Mowich Lake Snowshoe - Visit Rainier

Mowich Lake Snowshoe

Area: Carbon River Area Starting Point: Mowich Lake Road Permit: National Park Pass or Interagency Pass
Distance: 10.5 miles, RT  Duration: 7 hrs Difficulty Level: Moderate
High Point: 5,000 ft Elevation Gain: 1,350 ft  

Largest and deepest lake within Mount Rainier National Park, Mowich Lake is a popular destination during the summer months. From July through October, you can easily reach this subalpine lake flanked with craggy spires by car. From the road’s end, backpackers and day hikers take off on the Wonderland Trail to Tolmie Peak and Spray Park. And families set up camp at the primitive campground near the lake’s outlet. But when winter lays its frozen shroud across the lake, human visitation plummets to this part of the park.

Energetic snowshoers and cross-country skiers, however, can visit the lake by following the snow-covered access road from the Paul Peak picnic area just beyond the park boundary. When snow levels are high enough to permit vehicle access to the national park boundary—you can continue the rest of the way by foot on a peaceful, exhilarating, and avalanche-free route.

Start at the gate and slowly ascend following the gently sloping road through an attractive old growth forest. The first couple of miles the way parallels Meadow Creek. By early spring the creek will have cut through the heavy winter snowfall allowing its flowing waters to be heard throughout the surrounding ancient forest. Plenty of feeder creeks and tributaries tumble into Meadow Creek as well. Do this trip in April and you’ll pass by a handful of cascades and waterfalls sprouting from the snowy slopes.

At about 1.5 miles, the way skirts above a beautiful meadow. When snow cover is deep, feel free to tromp around in this thick forest opening. Otherwise continue up the route, soon coming to a road-cut offering good views and sunlight. At 2.5 miles, come to the first junction with the Grindstone Trail. This trail which takes off right into the forest is marked with orange tags and offers a nice shortcut to the lake. From this spot, it follows alongside a creek reaching the road route again in 0.6 miles. Consider it if you don’t mind a steeper ascent, or take it on the return for a variation to this trip.

The road route continues left eventually making a sweeping switchback beneath some open ledges. If avalanche danger is high avoid this section by using the Grindstone Trail. Notice here a few impressive yellow cedars growing along the base of the open slope. They’re quite prolific in the northwest corner of the park. At 3.5 miles you’ll reach the second junction with the Grindstone Trail. Right leads back toward your start. Left leads 0.3 miles uphill to the road route, shortcutting another long switchback.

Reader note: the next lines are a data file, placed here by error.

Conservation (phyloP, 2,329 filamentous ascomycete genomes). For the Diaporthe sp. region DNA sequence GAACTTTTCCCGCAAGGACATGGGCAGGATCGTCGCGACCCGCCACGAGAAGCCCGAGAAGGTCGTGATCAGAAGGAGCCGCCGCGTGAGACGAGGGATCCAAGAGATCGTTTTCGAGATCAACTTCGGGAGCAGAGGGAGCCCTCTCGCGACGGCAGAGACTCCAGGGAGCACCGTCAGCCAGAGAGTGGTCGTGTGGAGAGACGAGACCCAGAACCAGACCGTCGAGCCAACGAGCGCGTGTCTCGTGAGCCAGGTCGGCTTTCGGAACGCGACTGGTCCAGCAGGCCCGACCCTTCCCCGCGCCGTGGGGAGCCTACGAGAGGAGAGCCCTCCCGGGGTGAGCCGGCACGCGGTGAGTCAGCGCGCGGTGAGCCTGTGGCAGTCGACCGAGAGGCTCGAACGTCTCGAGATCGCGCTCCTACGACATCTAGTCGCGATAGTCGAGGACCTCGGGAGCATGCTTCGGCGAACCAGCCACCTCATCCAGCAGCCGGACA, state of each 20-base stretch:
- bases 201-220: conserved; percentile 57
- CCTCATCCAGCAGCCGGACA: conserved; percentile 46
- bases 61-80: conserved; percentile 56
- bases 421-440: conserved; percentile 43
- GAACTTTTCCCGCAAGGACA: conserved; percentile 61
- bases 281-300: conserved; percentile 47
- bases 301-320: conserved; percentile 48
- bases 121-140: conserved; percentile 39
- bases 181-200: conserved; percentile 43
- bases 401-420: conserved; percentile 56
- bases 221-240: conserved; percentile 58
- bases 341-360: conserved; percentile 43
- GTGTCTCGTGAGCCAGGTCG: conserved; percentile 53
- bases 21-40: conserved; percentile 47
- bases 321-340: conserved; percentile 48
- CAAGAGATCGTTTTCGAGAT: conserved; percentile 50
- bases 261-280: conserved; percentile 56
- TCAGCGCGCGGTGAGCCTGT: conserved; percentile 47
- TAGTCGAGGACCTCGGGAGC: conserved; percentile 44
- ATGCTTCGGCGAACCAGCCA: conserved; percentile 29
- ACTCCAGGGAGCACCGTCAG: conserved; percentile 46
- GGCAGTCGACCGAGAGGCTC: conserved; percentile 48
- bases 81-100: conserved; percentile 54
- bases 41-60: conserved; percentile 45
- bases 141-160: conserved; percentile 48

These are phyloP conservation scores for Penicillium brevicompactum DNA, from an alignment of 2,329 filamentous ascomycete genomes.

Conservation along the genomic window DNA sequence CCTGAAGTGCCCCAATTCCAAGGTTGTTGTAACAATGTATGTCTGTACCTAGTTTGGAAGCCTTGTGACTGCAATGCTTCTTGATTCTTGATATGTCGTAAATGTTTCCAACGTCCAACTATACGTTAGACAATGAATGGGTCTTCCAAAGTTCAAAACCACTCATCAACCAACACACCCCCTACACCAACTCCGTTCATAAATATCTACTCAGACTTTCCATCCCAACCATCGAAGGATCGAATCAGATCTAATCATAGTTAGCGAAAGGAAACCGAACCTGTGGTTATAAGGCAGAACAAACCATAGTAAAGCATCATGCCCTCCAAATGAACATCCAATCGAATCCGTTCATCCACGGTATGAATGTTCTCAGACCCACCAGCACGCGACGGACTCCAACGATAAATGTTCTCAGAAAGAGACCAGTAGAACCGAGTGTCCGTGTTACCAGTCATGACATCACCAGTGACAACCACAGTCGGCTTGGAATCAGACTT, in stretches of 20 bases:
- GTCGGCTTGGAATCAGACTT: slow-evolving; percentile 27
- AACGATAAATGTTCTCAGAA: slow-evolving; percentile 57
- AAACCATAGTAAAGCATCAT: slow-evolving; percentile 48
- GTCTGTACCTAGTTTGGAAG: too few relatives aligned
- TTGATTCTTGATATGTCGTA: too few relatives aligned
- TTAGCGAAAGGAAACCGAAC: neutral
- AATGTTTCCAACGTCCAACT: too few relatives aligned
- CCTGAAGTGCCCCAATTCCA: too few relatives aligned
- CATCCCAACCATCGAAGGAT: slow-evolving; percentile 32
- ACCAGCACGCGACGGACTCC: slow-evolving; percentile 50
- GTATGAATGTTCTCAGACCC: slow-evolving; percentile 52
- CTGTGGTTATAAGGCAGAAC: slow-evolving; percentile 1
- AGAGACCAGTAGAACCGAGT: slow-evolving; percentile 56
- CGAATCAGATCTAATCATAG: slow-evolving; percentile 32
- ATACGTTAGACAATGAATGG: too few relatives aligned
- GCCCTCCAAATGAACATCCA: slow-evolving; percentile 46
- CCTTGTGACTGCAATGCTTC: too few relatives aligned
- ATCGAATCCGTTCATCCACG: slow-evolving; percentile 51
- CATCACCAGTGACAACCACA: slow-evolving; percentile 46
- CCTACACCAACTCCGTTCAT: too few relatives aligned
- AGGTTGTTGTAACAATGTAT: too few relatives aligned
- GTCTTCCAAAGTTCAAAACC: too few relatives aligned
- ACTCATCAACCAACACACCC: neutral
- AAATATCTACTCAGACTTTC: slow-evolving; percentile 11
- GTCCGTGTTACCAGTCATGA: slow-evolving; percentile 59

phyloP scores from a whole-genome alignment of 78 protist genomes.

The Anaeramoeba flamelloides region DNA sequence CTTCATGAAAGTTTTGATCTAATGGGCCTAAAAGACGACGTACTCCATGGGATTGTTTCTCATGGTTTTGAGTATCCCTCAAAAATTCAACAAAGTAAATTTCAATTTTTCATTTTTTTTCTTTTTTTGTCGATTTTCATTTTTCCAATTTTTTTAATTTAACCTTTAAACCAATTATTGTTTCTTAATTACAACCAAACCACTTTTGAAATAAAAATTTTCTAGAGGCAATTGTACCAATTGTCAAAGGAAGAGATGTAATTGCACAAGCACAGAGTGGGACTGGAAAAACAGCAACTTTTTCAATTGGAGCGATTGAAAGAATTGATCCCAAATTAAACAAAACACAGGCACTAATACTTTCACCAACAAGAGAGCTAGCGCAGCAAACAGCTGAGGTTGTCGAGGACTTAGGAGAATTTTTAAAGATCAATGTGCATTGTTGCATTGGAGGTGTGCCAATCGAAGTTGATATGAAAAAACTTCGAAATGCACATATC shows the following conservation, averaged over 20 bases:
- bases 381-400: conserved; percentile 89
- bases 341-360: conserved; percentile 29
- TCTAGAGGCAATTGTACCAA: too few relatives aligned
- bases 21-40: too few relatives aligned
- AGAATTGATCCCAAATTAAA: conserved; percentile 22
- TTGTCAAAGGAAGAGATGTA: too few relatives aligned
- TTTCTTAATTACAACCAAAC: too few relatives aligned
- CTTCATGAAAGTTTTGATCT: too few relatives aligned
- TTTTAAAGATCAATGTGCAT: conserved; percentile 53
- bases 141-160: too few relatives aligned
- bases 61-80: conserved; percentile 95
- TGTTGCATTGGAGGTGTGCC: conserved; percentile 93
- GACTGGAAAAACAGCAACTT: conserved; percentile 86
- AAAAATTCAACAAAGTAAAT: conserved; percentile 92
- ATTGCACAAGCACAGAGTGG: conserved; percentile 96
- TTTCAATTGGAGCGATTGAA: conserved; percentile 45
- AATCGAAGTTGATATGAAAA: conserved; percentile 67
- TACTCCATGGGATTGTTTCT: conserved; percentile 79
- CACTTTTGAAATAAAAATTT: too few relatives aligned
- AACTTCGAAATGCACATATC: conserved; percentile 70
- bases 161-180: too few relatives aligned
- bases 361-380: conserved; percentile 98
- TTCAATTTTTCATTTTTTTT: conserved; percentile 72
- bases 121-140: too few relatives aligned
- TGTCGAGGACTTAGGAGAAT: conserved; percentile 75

For the main route continue straight soon coming to said switchback and a sweeping view over the Meadow Creek Meadows and out to Virginia, Berry, and Tolmie Peaks. Tolmie’s historic fire lookout is discernible from this spot. Now hike east coming to the upper and last junction with the Grindstone Trail at 4.5 miles.

With most of the climb now over, enjoy easy walking and a growing anticipation of what lies ahead. Big firs line the way. Reach a small gap (el. 5,000 feet) just above Mowich Lake; then walk south above the lakeshore slowly descending. Pause at forest gaps that allow excellent views of Castle and Fay Peaks hovering over the frozen lake. Marvel at Mount Rainier too which forms a massive frozen backdrop to the south.

At 5.1 miles reach the end of the road route. Here beneath the heavy blanket of snow are campsites, picnic tables, and signs for the Wonderland Trail. The campground’s privy should be visible, but more than likely just its rooftop. Continue a short distance along the lake’s eastern shore to the Mowich Patrol Cabin which will also be nearly buried in snow. This is a great spot to have your lunch and marvel at the frozen lake before you.

Mowich is a Chinook word for deer which are prolific here in the summer months. During the winter, gray jays (also known as whiskey jacks and campground robbers) will probably be your main wildlife company. Don’t leave your granola unattended.

Feel free to explore along the lake’s western shoreline for excellent views of Castle and Fay peaks and Mount Rainier. But don’t venture across the lake where the ice can unexpectedly give way. Stay for a while and revel in the quietness of a place that is quite bustling during the warmer months.

Trailhead directions: From Buckley follow SR 165 south for 10.3 miles to the junction just beyond the historic Fairfax Bridge spanning the Carbon River. Bear right and continue on SR 165 for another 11.0 (pavement ends at 1.6 miles) rough-at-times miles to the Mount Rainier National Park boundary. Proceed .7 mile farther to the entrance station and Paul Peak.

Map: Green Trails Maps – Mount Rainier Wonderland no. 269S


  • The route is non-groomed and shared with skiers.
  • Dogs are prohibited.
  • SR 165 beyond Carbon River is unpaved and rough in places and not plowed or maintained in the winter. Watch for downed trees and rocks. Trailhead is inaccessible when snow levels are low blanketing access road. The trip is best in spring when snow levels are higher allowing road access to the park.

– Craig Romano

Waypoints: Start at gate at Paul Peak Trailhead and Picnic Area:  N46 56.166 W121 54.287
Grindstone Trail first junction:  N46 56.738 W121 52.426
Grindstone Trail second junction:  N46 56.404 W121 52.330
Mowich Lake campground at lake outlet:  N46 55.976 W121 51.802